If the U.S. had a responsible and thoughtful media, the story dominating the news would be this Wall Street Journal story about Americans abandoning the values that once defined them. A survey the Journal conducted with NORC, a nonpartisan research organization, revealed that only 38% of respondents regarded patriotism as being very important to them, and a minority 39% said religion was very important. When the Journal took a similar poll in 1998, 70% deemed patriotism to be very important, and 62% said so of religion.

The findings came in the wake of another Journal/Norc survey revealing that a pervasive economic pessimism has taken hold in America, with four in five respondents describing the state of the economy as not so good or poor, and nearly half said they expect it will get worse in the next year. Americans with children doubt their offspring will be economically better off, and not surprisingly, overall American unhappiness has reached record levels.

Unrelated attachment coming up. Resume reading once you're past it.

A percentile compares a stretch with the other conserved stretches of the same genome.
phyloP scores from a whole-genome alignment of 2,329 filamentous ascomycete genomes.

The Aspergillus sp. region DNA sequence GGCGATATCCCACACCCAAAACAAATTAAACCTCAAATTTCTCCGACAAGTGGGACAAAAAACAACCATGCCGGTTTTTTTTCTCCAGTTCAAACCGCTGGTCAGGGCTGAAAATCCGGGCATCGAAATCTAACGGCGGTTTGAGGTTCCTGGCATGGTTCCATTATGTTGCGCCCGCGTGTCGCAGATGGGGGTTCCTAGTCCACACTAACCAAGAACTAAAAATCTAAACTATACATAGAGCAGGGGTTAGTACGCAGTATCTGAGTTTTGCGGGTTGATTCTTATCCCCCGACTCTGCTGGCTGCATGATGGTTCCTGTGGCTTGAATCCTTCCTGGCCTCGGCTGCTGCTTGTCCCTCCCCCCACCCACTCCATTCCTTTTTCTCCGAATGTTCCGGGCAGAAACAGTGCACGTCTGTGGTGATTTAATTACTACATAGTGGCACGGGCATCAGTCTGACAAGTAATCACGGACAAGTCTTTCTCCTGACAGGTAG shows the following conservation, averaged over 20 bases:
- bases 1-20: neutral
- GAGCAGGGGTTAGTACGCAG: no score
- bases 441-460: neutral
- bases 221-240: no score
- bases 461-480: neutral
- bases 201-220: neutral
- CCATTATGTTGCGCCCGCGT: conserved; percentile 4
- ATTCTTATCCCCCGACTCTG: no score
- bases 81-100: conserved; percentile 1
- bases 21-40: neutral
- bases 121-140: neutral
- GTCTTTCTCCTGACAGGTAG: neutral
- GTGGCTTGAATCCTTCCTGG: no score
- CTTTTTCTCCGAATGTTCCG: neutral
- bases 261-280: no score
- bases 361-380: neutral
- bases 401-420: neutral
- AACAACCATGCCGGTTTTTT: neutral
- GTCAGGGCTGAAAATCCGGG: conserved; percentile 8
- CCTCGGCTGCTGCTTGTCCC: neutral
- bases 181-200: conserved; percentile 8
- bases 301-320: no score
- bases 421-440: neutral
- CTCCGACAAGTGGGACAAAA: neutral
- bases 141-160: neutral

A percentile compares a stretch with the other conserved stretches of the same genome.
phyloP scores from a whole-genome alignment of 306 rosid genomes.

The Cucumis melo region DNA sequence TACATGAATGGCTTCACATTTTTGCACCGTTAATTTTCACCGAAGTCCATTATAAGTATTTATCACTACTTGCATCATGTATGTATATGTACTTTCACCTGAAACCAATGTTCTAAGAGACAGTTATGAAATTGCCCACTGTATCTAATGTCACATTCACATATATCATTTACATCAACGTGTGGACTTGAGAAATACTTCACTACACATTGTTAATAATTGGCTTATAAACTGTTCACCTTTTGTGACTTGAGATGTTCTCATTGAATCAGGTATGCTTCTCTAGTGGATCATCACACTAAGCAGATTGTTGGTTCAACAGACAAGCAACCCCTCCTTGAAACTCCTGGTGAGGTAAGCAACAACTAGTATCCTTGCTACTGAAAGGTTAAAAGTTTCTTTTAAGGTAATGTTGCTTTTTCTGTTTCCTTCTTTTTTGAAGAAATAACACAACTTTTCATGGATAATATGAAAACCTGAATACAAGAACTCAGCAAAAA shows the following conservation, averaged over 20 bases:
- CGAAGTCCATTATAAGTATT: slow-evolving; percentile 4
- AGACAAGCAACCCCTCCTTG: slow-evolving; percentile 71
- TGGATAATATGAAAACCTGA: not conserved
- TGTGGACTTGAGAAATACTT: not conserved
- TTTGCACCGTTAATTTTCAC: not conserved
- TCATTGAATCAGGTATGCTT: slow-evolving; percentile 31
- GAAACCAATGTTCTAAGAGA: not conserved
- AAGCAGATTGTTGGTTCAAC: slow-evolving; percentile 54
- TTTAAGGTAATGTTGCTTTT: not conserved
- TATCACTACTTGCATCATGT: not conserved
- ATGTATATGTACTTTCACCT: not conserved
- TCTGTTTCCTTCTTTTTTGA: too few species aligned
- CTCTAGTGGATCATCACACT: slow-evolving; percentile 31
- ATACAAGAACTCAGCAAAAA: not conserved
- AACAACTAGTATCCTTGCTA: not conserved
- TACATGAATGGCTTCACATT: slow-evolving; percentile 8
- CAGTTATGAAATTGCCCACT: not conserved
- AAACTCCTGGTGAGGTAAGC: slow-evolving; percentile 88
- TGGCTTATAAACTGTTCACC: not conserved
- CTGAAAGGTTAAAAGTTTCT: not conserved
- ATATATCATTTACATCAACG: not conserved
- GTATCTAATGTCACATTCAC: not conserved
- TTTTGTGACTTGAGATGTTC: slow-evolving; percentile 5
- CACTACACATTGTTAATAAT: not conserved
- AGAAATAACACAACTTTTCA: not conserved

One doesn’t require a PhD in sociology to know that when people no longer believe in their country, abandon faith in something greater than themselves, and regard the future as bleak, bad things will happen.

Without exception, every mass gun shooting involves someone who didn’t have much to live for or has untreated mental illness, which also has surged. Nearly five percent of Americans have given serious thought to killing themselves, and nearly 25% of Americans experiencing depression for two weeks or more a month don’t receive medical treatment because they can’t afford it. That’s led to widespread substance abuse problems, yet 94% of Americans with addiction issues receive no treatment.